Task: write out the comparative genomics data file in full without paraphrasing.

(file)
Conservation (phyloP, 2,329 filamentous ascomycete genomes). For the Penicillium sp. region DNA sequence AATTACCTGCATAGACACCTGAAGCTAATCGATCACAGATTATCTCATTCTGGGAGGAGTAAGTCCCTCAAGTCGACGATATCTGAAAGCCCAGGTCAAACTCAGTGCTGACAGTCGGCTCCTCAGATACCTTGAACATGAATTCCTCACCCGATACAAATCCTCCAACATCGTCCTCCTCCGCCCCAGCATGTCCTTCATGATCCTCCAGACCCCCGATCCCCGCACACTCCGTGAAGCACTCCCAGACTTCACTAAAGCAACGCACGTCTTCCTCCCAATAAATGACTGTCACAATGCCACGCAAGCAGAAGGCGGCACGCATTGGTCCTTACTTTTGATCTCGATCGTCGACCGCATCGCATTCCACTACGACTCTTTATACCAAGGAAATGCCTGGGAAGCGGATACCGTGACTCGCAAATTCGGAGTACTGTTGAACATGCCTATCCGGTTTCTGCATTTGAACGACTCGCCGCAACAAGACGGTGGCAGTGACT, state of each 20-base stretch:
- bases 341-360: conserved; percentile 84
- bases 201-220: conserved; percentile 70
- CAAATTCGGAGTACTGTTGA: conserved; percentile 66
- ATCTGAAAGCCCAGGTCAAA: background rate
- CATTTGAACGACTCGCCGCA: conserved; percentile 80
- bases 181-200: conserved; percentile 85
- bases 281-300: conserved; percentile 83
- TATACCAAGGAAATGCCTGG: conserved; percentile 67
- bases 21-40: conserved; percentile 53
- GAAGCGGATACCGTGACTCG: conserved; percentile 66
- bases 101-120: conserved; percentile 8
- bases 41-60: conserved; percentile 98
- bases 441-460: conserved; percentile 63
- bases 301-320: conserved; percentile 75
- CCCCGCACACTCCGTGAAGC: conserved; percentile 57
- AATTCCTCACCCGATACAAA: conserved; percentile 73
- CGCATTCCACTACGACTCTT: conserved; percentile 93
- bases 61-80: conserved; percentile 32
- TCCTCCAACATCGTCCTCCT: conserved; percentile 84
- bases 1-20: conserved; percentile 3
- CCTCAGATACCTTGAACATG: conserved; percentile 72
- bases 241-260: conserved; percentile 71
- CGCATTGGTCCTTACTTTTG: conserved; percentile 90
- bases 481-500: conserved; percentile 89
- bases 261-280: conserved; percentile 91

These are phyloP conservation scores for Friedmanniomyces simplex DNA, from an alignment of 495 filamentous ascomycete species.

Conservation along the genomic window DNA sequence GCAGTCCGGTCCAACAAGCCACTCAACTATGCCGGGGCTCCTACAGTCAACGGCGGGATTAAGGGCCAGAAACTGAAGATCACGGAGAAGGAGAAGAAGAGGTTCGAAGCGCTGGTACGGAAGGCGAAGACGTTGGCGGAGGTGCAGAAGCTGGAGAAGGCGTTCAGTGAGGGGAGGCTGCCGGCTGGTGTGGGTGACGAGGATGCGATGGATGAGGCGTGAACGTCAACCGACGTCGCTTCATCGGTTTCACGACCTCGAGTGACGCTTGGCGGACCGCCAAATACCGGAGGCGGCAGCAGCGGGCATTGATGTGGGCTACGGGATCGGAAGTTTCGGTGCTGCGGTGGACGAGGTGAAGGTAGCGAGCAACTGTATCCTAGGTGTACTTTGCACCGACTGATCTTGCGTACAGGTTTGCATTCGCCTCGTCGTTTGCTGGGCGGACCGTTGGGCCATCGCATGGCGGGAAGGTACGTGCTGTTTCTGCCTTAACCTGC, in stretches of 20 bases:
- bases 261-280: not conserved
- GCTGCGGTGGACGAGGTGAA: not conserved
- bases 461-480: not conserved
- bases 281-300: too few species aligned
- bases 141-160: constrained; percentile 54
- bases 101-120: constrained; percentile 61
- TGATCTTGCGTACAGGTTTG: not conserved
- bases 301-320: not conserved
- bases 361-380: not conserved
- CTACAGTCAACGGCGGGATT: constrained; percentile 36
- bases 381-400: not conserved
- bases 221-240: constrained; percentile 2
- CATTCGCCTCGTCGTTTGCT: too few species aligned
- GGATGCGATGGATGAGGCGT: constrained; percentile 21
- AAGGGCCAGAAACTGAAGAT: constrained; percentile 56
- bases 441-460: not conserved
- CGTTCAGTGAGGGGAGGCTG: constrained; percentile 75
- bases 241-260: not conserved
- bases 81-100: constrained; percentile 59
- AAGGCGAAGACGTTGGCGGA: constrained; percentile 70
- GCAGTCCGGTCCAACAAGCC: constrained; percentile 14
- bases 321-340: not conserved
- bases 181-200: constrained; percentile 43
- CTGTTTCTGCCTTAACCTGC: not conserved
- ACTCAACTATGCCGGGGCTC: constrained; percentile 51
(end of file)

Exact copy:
Conservation (phyloP, 2,329 filamentous ascomycete genomes). For the Penicillium sp. region DNA sequence AATTACCTGCATAGACACCTGAAGCTAATCGATCACAGATTATCTCATTCTGGGAGGAGTAAGTCCCTCAAGTCGACGATATCTGAAAGCCCAGGTCAAACTCAGTGCTGACAGTCGGCTCCTCAGATACCTTGAACATGAATTCCTCACCCGATACAAATCCTCCAACATCGTCCTCCTCCGCCCCAGCATGTCCTTCATGATCCTCCAGACCCCCGATCCCCGCACACTCCGTGAAGCACTCCCAGACTTCACTAAAGCAACGCACGTCTTCCTCCCAATAAATGACTGTCACAATGCCACGCAAGCAGAAGGCGGCACGCATTGGTCCTTACTTTTGATCTCGATCGTCGACCGCATCGCATTCCACTACGACTCTTTATACCAAGGAAATGCCTGGGAAGCGGATACCGTGACTCGCAAATTCGGAGTACTGTTGAACATGCCTATCCGGTTTCTGCATTTGAACGACTCGCCGCAACAAGACGGTGGCAGTGACT, state of each 20-base stretch:
- bases 341-360: conserved; percentile 84
- bases 201-220: conserved; percentile 70
- CAAATTCGGAGTACTGTTGA: conserved; percentile 66
- ATCTGAAAGCCCAGGTCAAA: background rate
- CATTTGAACGACTCGCCGCA: conserved; percentile 80
- bases 181-200: conserved; percentile 85
- bases 281-300: conserved; percentile 83
- TATACCAAGGAAATGCCTGG: conserved; percentile 67
- bases 21-40: conserved; percentile 53
- GAAGCGGATACCGTGACTCG: conserved; percentile 66
- bases 101-120: conserved; percentile 8
- bases 41-60: conserved; percentile 98
- bases 441-460: conserved; percentile 63
- bases 301-320: conserved; percentile 75
- CCCCGCACACTCCGTGAAGC: conserved; percentile 57
- AATTCCTCACCCGATACAAA: conserved; percentile 73
- CGCATTCCACTACGACTCTT: conserved; percentile 93
- bases 61-80: conserved; percentile 32
- TCCTCCAACATCGTCCTCCT: conserved; percentile 84
- bases 1-20: conserved; percentile 3
- CCTCAGATACCTTGAACATG: conserved; percentile 72
- bases 241-260: conserved; percentile 71
- CGCATTGGTCCTTACTTTTG: conserved; percentile 90
- bases 481-500: conserved; percentile 89
- bases 261-280: conserved; percentile 91

These are phyloP conservation scores for Friedmanniomyces simplex DNA, from an alignment of 495 filamentous ascomycete species.

Conservation along the genomic window DNA sequence GCAGTCCGGTCCAACAAGCCACTCAACTATGCCGGGGCTCCTACAGTCAACGGCGGGATTAAGGGCCAGAAACTGAAGATCACGGAGAAGGAGAAGAAGAGGTTCGAAGCGCTGGTACGGAAGGCGAAGACGTTGGCGGAGGTGCAGAAGCTGGAGAAGGCGTTCAGTGAGGGGAGGCTGCCGGCTGGTGTGGGTGACGAGGATGCGATGGATGAGGCGTGAACGTCAACCGACGTCGCTTCATCGGTTTCACGACCTCGAGTGACGCTTGGCGGACCGCCAAATACCGGAGGCGGCAGCAGCGGGCATTGATGTGGGCTACGGGATCGGAAGTTTCGGTGCTGCGGTGGACGAGGTGAAGGTAGCGAGCAACTGTATCCTAGGTGTACTTTGCACCGACTGATCTTGCGTACAGGTTTGCATTCGCCTCGTCGTTTGCTGGGCGGACCGTTGGGCCATCGCATGGCGGGAAGGTACGTGCTGTTTCTGCCTTAACCTGC, in stretches of 20 bases:
- bases 261-280: not conserved
- GCTGCGGTGGACGAGGTGAA: not conserved
- bases 461-480: not conserved
- bases 281-300: too few species aligned
- bases 141-160: constrained; percentile 54
- bases 101-120: constrained; percentile 61
- TGATCTTGCGTACAGGTTTG: not conserved
- bases 301-320: not conserved
- bases 361-380: not conserved
- CTACAGTCAACGGCGGGATT: constrained; percentile 36
- bases 381-400: not conserved
- bases 221-240: constrained; percentile 2
- CATTCGCCTCGTCGTTTGCT: too few species aligned
- GGATGCGATGGATGAGGCGT: constrained; percentile 21
- AAGGGCCAGAAACTGAAGAT: constrained; percentile 56
- bases 441-460: not conserved
- CGTTCAGTGAGGGGAGGCTG: constrained; percentile 75
- bases 241-260: not conserved
- bases 81-100: constrained; percentile 59
- AAGGCGAAGACGTTGGCGGA: constrained; percentile 70
- GCAGTCCGGTCCAACAAGCC: constrained; percentile 14
- bases 321-340: not conserved
- bases 181-200: constrained; percentile 43
- CTGTTTCTGCCTTAACCTGC: not conserved
- ACTCAACTATGCCGGGGCTC: constrained; percentile 51